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On the default example 0 3 4 2 I began by picturing K2 was ahead but not moving.

k1---k2x=0x=4v=3v=0

Now we just have to see if K1 will land on 4 as it hops by.

This is a simple matter of whether v1 is a factor of 4 (clearly it will jump over it):

(x2-x1)%v1=(4-0)%3=1

Imagine the alternative case where K2 is also moving: v2 = 2

If v1 > v2 we know v1 will eventually catch up. If on each jump K1 advances 3 steps and K2 advances 2 steps, then K1 is gaining on K2 by 3 - 2 = 1 each jump (each jump they'll be 1 less apart than the jump before). Now K1 just has to close that original distance (4).

4681012<-K2036912<-K143210<-Difference1111<-Rate

If the rate at which the distance is closing can add up to the original distance between them (4), you know they'll eventually meet.

Now take the example 3 4 10 2 where they do not meet.

## Number Line Jumps

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Explaining`(x2 - x1) % (v1 - v2) == 0`

On the default example

`0 3 4 2`

I began by picturing K2 was aheadbut not moving.Now we just have to see if K1 will land on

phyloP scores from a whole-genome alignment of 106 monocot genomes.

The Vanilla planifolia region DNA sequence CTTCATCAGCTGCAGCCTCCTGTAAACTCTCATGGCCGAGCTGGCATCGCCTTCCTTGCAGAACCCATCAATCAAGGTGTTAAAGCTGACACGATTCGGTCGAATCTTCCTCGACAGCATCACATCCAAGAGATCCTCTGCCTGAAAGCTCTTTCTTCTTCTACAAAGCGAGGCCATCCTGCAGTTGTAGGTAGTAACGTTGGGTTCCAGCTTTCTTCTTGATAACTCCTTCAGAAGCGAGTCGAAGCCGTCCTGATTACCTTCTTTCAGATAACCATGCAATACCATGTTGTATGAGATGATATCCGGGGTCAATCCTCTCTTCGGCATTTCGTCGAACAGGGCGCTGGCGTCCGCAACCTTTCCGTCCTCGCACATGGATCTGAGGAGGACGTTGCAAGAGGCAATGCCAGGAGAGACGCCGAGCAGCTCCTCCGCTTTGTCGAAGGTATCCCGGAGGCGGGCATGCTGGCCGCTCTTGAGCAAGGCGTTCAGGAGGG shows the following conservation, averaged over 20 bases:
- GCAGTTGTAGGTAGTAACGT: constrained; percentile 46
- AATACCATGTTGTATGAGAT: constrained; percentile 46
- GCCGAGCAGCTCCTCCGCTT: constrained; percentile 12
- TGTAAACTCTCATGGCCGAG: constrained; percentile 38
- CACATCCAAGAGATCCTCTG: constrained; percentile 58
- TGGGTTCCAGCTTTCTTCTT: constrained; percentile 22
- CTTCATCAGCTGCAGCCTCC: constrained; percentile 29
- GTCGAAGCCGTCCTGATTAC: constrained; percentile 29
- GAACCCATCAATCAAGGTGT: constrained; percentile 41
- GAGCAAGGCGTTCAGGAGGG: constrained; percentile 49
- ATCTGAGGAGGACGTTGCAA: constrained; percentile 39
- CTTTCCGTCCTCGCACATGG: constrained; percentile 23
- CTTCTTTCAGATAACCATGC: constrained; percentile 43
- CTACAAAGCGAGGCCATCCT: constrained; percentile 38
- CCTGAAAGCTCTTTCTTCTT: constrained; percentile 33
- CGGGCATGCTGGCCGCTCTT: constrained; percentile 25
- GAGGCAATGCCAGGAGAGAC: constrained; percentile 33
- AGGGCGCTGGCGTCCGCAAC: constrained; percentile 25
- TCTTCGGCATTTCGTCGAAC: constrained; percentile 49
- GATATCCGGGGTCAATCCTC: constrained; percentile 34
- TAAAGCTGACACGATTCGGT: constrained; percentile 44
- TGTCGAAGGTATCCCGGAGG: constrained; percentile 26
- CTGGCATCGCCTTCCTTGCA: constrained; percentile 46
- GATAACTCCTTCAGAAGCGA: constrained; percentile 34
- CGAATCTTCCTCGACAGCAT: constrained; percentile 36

`4`

as it hops by.This is a simple matter of whether

`v1`

is a factor of`4`

(clearly it will jump over it):Imagine the alternative case where

`K2`

is also moving:`v2 = 2`

If

`v1 > v2`

we know`v1`

will eventually catch up. If on each jump K1 advances 3 steps and K2 advances 2 steps, then K1 is gaining on K2 by`3 - 2 = 1`

each jump (each jump they'll be 1 less apart than the jump before). Now K1 just has to close that original distance (`4`

).If the

`rate at which the distance is closing`

can add up to the original distance between them (`4`

), you know they'll eventually meet.Now take the example

`3 4 10 2`

where they do not meet.The rate isn't a factor of the original distance, therefore they will never meet:

`7 % 2 = 1`